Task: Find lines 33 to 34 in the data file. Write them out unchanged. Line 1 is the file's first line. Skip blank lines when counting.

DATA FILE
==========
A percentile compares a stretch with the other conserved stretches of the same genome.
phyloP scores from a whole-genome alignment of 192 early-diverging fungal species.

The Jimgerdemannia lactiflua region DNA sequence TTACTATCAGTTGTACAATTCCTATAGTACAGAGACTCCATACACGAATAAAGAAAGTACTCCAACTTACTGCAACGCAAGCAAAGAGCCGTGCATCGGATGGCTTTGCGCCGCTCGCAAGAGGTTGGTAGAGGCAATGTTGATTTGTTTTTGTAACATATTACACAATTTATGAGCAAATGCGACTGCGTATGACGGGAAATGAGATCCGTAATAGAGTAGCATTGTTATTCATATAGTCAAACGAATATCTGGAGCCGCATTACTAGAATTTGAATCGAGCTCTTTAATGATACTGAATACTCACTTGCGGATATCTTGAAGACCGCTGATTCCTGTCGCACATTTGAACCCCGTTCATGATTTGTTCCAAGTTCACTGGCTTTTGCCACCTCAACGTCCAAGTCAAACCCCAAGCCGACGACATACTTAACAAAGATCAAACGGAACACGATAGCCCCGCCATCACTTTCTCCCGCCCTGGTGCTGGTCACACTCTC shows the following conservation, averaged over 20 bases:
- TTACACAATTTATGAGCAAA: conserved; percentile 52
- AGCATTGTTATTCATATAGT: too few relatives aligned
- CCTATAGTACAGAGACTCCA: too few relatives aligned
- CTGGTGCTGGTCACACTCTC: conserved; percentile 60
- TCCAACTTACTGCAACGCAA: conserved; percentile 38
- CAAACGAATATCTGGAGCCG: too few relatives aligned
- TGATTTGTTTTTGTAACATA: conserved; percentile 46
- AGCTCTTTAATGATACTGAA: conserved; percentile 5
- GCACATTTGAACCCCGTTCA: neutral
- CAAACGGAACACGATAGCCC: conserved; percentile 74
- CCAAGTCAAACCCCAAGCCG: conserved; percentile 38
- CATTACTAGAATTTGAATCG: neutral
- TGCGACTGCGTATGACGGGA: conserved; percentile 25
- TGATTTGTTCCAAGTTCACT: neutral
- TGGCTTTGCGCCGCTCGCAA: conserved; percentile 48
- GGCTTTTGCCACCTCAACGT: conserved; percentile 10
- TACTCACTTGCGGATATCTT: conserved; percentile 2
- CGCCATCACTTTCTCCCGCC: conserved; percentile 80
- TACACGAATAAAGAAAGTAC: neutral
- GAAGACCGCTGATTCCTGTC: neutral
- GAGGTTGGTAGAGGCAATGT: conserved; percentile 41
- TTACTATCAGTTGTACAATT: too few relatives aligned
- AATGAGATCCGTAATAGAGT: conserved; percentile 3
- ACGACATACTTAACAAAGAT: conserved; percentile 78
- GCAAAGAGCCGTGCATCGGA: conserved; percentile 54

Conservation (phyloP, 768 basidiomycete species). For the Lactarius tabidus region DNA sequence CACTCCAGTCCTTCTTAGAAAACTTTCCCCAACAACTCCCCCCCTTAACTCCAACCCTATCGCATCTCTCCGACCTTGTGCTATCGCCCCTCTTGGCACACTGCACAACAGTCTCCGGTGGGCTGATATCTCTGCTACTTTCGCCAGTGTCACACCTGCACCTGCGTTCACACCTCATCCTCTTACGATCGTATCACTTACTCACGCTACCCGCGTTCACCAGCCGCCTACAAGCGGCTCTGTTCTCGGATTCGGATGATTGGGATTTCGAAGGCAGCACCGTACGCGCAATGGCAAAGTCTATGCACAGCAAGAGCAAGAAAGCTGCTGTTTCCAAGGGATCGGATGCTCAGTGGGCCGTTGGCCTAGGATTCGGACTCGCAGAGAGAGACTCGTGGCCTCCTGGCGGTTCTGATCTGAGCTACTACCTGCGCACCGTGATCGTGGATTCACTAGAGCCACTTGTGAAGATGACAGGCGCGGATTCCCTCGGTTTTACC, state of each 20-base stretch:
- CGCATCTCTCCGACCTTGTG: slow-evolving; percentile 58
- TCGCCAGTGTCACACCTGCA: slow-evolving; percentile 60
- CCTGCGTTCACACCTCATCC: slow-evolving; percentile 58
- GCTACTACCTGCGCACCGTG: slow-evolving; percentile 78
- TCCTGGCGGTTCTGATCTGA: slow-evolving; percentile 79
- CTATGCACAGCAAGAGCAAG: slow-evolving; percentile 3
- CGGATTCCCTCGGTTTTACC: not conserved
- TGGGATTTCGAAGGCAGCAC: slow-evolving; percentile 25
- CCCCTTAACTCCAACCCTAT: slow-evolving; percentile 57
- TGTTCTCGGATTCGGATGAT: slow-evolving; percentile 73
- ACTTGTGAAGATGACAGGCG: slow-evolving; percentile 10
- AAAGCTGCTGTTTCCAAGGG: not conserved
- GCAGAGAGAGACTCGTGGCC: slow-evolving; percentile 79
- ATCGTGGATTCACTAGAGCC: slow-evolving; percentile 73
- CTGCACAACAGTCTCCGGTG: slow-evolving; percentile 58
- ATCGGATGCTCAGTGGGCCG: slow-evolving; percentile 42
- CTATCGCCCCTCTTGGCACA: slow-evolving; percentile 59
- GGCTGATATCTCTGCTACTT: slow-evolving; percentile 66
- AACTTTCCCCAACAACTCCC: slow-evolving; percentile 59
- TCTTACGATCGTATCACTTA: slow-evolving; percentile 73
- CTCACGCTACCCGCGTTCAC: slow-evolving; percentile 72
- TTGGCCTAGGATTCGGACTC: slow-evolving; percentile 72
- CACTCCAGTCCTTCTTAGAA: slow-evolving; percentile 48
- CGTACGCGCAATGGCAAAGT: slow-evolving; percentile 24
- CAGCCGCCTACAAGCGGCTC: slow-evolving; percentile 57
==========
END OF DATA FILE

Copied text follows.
- GCTACTACCTGCGCACCGTG: slow-evolving; percentile 78
- TCCTGGCGGTTCTGATCTGA: slow-evolving; percentile 79